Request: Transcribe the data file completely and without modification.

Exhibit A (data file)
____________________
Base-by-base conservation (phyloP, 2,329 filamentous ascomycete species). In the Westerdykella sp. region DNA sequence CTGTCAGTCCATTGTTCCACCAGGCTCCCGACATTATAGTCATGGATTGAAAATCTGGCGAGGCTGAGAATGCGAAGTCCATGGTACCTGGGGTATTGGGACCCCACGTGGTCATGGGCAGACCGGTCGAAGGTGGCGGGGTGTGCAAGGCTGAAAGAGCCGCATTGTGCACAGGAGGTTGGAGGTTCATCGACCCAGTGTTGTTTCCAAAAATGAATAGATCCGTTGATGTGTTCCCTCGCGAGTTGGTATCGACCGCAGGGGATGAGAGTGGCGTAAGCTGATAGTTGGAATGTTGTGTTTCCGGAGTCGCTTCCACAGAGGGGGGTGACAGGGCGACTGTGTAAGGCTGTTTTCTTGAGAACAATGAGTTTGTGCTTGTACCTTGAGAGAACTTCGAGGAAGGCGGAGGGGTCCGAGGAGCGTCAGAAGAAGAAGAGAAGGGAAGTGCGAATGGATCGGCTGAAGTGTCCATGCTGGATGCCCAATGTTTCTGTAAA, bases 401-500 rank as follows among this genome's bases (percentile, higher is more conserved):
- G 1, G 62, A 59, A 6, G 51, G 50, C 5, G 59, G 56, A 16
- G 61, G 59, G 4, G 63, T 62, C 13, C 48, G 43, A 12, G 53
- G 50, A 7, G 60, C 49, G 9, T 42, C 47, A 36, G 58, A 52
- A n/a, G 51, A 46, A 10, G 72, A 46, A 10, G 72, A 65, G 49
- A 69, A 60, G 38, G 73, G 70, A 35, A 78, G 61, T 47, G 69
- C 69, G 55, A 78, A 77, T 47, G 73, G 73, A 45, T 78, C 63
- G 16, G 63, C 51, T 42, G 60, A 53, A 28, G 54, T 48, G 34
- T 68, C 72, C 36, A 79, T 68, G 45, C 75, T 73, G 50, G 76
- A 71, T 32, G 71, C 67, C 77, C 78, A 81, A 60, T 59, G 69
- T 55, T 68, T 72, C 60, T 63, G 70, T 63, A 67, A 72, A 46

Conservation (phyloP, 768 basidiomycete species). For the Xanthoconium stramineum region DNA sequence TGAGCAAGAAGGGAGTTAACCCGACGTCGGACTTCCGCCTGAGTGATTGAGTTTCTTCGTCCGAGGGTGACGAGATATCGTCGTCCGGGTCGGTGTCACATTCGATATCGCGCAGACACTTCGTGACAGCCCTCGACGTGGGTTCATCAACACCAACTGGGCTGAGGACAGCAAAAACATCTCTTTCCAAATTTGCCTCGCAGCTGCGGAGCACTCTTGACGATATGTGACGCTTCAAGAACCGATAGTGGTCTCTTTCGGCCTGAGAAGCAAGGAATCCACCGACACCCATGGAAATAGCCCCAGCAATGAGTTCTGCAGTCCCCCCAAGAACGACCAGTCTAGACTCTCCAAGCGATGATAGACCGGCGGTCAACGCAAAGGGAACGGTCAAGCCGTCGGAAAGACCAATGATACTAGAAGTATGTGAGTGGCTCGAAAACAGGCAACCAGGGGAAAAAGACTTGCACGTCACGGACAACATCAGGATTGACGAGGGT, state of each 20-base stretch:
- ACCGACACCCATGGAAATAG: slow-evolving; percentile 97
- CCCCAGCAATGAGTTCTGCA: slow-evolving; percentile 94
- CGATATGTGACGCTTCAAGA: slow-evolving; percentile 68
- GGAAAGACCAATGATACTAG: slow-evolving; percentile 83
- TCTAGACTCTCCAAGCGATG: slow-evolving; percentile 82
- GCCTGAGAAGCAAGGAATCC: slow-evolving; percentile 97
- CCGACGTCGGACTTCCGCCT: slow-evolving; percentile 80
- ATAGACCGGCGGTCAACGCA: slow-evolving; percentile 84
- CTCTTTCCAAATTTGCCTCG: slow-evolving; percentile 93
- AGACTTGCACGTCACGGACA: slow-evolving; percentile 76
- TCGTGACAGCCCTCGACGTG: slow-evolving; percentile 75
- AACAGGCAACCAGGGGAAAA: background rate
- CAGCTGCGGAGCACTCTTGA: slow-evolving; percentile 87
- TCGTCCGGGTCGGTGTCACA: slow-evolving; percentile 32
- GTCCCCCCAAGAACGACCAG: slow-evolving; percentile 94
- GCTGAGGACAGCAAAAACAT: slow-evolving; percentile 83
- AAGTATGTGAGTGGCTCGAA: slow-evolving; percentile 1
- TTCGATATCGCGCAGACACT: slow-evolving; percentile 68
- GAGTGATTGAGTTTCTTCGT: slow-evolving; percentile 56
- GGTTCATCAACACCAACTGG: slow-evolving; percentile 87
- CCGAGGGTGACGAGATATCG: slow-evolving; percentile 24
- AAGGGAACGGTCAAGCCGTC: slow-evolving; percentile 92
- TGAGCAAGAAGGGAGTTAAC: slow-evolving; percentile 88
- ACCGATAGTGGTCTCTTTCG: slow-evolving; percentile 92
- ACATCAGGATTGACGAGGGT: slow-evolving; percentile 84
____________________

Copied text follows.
Base-by-base conservation (phyloP, 2,329 filamentous ascomycete species). In the Westerdykella sp. region DNA sequence CTGTCAGTCCATTGTTCCACCAGGCTCCCGACATTATAGTCATGGATTGAAAATCTGGCGAGGCTGAGAATGCGAAGTCCATGGTACCTGGGGTATTGGGACCCCACGTGGTCATGGGCAGACCGGTCGAAGGTGGCGGGGTGTGCAAGGCTGAAAGAGCCGCATTGTGCACAGGAGGTTGGAGGTTCATCGACCCAGTGTTGTTTCCAAAAATGAATAGATCCGTTGATGTGTTCCCTCGCGAGTTGGTATCGACCGCAGGGGATGAGAGTGGCGTAAGCTGATAGTTGGAATGTTGTGTTTCCGGAGTCGCTTCCACAGAGGGGGGTGACAGGGCGACTGTGTAAGGCTGTTTTCTTGAGAACAATGAGTTTGTGCTTGTACCTTGAGAGAACTTCGAGGAAGGCGGAGGGGTCCGAGGAGCGTCAGAAGAAGAAGAGAAGGGAAGTGCGAATGGATCGGCTGAAGTGTCCATGCTGGATGCCCAATGTTTCTGTAAA, bases 401-500 rank as follows among this genome's bases (percentile, higher is more conserved):
- G 1, G 62, A 59, A 6, G 51, G 50, C 5, G 59, G 56, A 16
- G 61, G 59, G 4, G 63, T 62, C 13, C 48, G 43, A 12, G 53
- G 50, A 7, G 60, C 49, G 9, T 42, C 47, A 36, G 58, A 52
- A n/a, G 51, A 46, A 10, G 72, A 46, A 10, G 72, A 65, G 49
- A 69, A 60, G 38, G 73, G 70, A 35, A 78, G 61, T 47, G 69
- C 69, G 55, A 78, A 77, T 47, G 73, G 73, A 45, T 78, C 63
- G 16, G 63, C 51, T 42, G 60, A 53, A 28, G 54, T 48, G 34
- T 68, C 72, C 36, A 79, T 68, G 45, C 75, T 73, G 50, G 76
- A 71, T 32, G 71, C 67, C 77, C 78, A 81, A 60, T 59, G 69
- T 55, T 68, T 72, C 60, T 63, G 70, T 63, A 67, A 72, A 46

Conservation (phyloP, 768 basidiomycete species). For the Xanthoconium stramineum region DNA sequence TGAGCAAGAAGGGAGTTAACCCGACGTCGGACTTCCGCCTGAGTGATTGAGTTTCTTCGTCCGAGGGTGACGAGATATCGTCGTCCGGGTCGGTGTCACATTCGATATCGCGCAGACACTTCGTGACAGCCCTCGACGTGGGTTCATCAACACCAACTGGGCTGAGGACAGCAAAAACATCTCTTTCCAAATTTGCCTCGCAGCTGCGGAGCACTCTTGACGATATGTGACGCTTCAAGAACCGATAGTGGTCTCTTTCGGCCTGAGAAGCAAGGAATCCACCGACACCCATGGAAATAGCCCCAGCAATGAGTTCTGCAGTCCCCCCAAGAACGACCAGTCTAGACTCTCCAAGCGATGATAGACCGGCGGTCAACGCAAAGGGAACGGTCAAGCCGTCGGAAAGACCAATGATACTAGAAGTATGTGAGTGGCTCGAAAACAGGCAACCAGGGGAAAAAGACTTGCACGTCACGGACAACATCAGGATTGACGAGGGT, state of each 20-base stretch:
- ACCGACACCCATGGAAATAG: slow-evolving; percentile 97
- CCCCAGCAATGAGTTCTGCA: slow-evolving; percentile 94
- CGATATGTGACGCTTCAAGA: slow-evolving; percentile 68
- GGAAAGACCAATGATACTAG: slow-evolving; percentile 83
- TCTAGACTCTCCAAGCGATG: slow-evolving; percentile 82
- GCCTGAGAAGCAAGGAATCC: slow-evolving; percentile 97
- CCGACGTCGGACTTCCGCCT: slow-evolving; percentile 80
- ATAGACCGGCGGTCAACGCA: slow-evolving; percentile 84
- CTCTTTCCAAATTTGCCTCG: slow-evolving; percentile 93
- AGACTTGCACGTCACGGACA: slow-evolving; percentile 76
- TCGTGACAGCCCTCGACGTG: slow-evolving; percentile 75
- AACAGGCAACCAGGGGAAAA: background rate
- CAGCTGCGGAGCACTCTTGA: slow-evolving; percentile 87
- TCGTCCGGGTCGGTGTCACA: slow-evolving; percentile 32
- GTCCCCCCAAGAACGACCAG: slow-evolving; percentile 94
- GCTGAGGACAGCAAAAACAT: slow-evolving; percentile 83
- AAGTATGTGAGTGGCTCGAA: slow-evolving; percentile 1
- TTCGATATCGCGCAGACACT: slow-evolving; percentile 68
- GAGTGATTGAGTTTCTTCGT: slow-evolving; percentile 56
- GGTTCATCAACACCAACTGG: slow-evolving; percentile 87
- CCGAGGGTGACGAGATATCG: slow-evolving; percentile 24
- AAGGGAACGGTCAAGCCGTC: slow-evolving; percentile 92
- TGAGCAAGAAGGGAGTTAAC: slow-evolving; percentile 88
- ACCGATAGTGGTCTCTTTCG: slow-evolving; percentile 92
- ACATCAGGATTGACGAGGGT: slow-evolving; percentile 84